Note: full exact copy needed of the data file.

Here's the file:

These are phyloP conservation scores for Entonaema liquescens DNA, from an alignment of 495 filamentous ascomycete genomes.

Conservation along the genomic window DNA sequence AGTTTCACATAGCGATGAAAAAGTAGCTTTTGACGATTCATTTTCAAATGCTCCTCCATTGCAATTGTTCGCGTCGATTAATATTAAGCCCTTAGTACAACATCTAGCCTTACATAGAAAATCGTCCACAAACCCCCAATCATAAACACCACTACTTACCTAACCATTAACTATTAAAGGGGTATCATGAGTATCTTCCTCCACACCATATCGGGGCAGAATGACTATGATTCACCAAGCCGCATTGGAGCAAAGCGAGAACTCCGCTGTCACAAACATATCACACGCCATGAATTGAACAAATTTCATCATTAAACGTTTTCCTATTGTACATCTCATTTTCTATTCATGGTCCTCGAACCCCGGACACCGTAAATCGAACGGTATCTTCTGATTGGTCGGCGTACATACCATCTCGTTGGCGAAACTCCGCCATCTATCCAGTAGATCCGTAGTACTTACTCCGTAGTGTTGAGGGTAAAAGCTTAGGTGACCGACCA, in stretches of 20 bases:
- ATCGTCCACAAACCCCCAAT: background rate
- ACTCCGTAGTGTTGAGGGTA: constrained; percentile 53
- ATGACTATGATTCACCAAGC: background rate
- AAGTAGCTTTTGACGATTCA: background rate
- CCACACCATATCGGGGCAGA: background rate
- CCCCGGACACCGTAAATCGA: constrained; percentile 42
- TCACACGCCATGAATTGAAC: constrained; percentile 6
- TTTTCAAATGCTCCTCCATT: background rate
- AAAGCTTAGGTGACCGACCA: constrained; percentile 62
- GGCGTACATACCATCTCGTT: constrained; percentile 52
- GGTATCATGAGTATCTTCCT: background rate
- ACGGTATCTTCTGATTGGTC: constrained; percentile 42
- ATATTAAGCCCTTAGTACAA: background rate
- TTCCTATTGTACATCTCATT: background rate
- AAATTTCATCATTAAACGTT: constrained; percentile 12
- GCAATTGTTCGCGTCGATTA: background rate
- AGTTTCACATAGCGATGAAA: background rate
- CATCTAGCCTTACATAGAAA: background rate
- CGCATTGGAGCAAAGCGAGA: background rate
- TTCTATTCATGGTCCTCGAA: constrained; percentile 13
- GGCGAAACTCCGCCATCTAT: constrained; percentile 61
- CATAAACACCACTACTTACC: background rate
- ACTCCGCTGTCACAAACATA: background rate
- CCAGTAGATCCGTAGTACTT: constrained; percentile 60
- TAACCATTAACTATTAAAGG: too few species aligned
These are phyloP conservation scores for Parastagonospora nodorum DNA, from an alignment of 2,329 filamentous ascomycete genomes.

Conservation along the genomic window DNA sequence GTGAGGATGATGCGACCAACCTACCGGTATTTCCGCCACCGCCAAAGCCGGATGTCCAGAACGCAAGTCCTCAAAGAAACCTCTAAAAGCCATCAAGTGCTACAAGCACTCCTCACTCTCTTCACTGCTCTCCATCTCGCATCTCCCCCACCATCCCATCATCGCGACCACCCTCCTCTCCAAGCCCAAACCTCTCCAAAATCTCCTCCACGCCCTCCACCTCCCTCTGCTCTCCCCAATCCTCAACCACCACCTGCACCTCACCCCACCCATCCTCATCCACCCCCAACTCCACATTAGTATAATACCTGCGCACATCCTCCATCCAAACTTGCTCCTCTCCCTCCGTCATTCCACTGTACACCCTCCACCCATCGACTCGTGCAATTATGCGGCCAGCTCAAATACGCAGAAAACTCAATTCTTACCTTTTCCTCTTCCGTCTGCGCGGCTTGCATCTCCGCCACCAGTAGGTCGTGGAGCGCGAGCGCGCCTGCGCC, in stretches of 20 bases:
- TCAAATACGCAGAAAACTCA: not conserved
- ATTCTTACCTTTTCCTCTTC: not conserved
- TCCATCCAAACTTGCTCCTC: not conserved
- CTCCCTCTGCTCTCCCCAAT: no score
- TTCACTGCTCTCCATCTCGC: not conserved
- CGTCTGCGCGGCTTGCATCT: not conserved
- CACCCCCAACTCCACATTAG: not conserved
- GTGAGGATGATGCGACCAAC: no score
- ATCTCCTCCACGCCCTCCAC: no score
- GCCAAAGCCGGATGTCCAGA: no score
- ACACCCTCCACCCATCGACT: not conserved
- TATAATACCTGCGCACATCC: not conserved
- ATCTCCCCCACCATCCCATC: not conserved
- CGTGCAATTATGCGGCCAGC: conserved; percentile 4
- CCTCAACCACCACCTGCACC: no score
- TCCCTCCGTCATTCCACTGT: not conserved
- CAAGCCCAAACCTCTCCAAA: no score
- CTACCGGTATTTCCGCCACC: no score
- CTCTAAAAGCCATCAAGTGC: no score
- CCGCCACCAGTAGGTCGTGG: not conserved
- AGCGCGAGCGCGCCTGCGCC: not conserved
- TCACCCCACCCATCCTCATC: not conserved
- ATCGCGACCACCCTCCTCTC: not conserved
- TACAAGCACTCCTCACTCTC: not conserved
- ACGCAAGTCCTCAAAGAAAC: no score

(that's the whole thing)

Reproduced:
These are phyloP conservation scores for Entonaema liquescens DNA, from an alignment of 495 filamentous ascomycete genomes.

Conservation along the genomic window DNA sequence AGTTTCACATAGCGATGAAAAAGTAGCTTTTGACGATTCATTTTCAAATGCTCCTCCATTGCAATTGTTCGCGTCGATTAATATTAAGCCCTTAGTACAACATCTAGCCTTACATAGAAAATCGTCCACAAACCCCCAATCATAAACACCACTACTTACCTAACCATTAACTATTAAAGGGGTATCATGAGTATCTTCCTCCACACCATATCGGGGCAGAATGACTATGATTCACCAAGCCGCATTGGAGCAAAGCGAGAACTCCGCTGTCACAAACATATCACACGCCATGAATTGAACAAATTTCATCATTAAACGTTTTCCTATTGTACATCTCATTTTCTATTCATGGTCCTCGAACCCCGGACACCGTAAATCGAACGGTATCTTCTGATTGGTCGGCGTACATACCATCTCGTTGGCGAAACTCCGCCATCTATCCAGTAGATCCGTAGTACTTACTCCGTAGTGTTGAGGGTAAAAGCTTAGGTGACCGACCA, in stretches of 20 bases:
- ATCGTCCACAAACCCCCAAT: background rate
- ACTCCGTAGTGTTGAGGGTA: constrained; percentile 53
- ATGACTATGATTCACCAAGC: background rate
- AAGTAGCTTTTGACGATTCA: background rate
- CCACACCATATCGGGGCAGA: background rate
- CCCCGGACACCGTAAATCGA: constrained; percentile 42
- TCACACGCCATGAATTGAAC: constrained; percentile 6
- TTTTCAAATGCTCCTCCATT: background rate
- AAAGCTTAGGTGACCGACCA: constrained; percentile 62
- GGCGTACATACCATCTCGTT: constrained; percentile 52
- GGTATCATGAGTATCTTCCT: background rate
- ACGGTATCTTCTGATTGGTC: constrained; percentile 42
- ATATTAAGCCCTTAGTACAA: background rate
- TTCCTATTGTACATCTCATT: background rate
- AAATTTCATCATTAAACGTT: constrained; percentile 12
- GCAATTGTTCGCGTCGATTA: background rate
- AGTTTCACATAGCGATGAAA: background rate
- CATCTAGCCTTACATAGAAA: background rate
- CGCATTGGAGCAAAGCGAGA: background rate
- TTCTATTCATGGTCCTCGAA: constrained; percentile 13
- GGCGAAACTCCGCCATCTAT: constrained; percentile 61
- CATAAACACCACTACTTACC: background rate
- ACTCCGCTGTCACAAACATA: background rate
- CCAGTAGATCCGTAGTACTT: constrained; percentile 60
- TAACCATTAACTATTAAAGG: too few species aligned
These are phyloP conservation scores for Parastagonospora nodorum DNA, from an alignment of 2,329 filamentous ascomycete genomes.

Conservation along the genomic window DNA sequence GTGAGGATGATGCGACCAACCTACCGGTATTTCCGCCACCGCCAAAGCCGGATGTCCAGAACGCAAGTCCTCAAAGAAACCTCTAAAAGCCATCAAGTGCTACAAGCACTCCTCACTCTCTTCACTGCTCTCCATCTCGCATCTCCCCCACCATCCCATCATCGCGACCACCCTCCTCTCCAAGCCCAAACCTCTCCAAAATCTCCTCCACGCCCTCCACCTCCCTCTGCTCTCCCCAATCCTCAACCACCACCTGCACCTCACCCCACCCATCCTCATCCACCCCCAACTCCACATTAGTATAATACCTGCGCACATCCTCCATCCAAACTTGCTCCTCTCCCTCCGTCATTCCACTGTACACCCTCCACCCATCGACTCGTGCAATTATGCGGCCAGCTCAAATACGCAGAAAACTCAATTCTTACCTTTTCCTCTTCCGTCTGCGCGGCTTGCATCTCCGCCACCAGTAGGTCGTGGAGCGCGAGCGCGCCTGCGCC, in stretches of 20 bases:
- TCAAATACGCAGAAAACTCA: not conserved
- ATTCTTACCTTTTCCTCTTC: not conserved
- TCCATCCAAACTTGCTCCTC: not conserved
- CTCCCTCTGCTCTCCCCAAT: no score
- TTCACTGCTCTCCATCTCGC: not conserved
- CGTCTGCGCGGCTTGCATCT: not conserved
- CACCCCCAACTCCACATTAG: not conserved
- GTGAGGATGATGCGACCAAC: no score
- ATCTCCTCCACGCCCTCCAC: no score
- GCCAAAGCCGGATGTCCAGA: no score
- ACACCCTCCACCCATCGACT: not conserved
- TATAATACCTGCGCACATCC: not conserved
- ATCTCCCCCACCATCCCATC: not conserved
- CGTGCAATTATGCGGCCAGC: conserved; percentile 4
- CCTCAACCACCACCTGCACC: no score
- TCCCTCCGTCATTCCACTGT: not conserved
- CAAGCCCAAACCTCTCCAAA: no score
- CTACCGGTATTTCCGCCACC: no score
- CTCTAAAAGCCATCAAGTGC: no score
- CCGCCACCAGTAGGTCGTGG: not conserved
- AGCGCGAGCGCGCCTGCGCC: not conserved
- TCACCCCACCCATCCTCATC: not conserved
- ATCGCGACCACCCTCCTCTC: not conserved
- TACAAGCACTCCTCACTCTC: not conserved
- ACGCAAGTCCTCAAAGAAAC: no score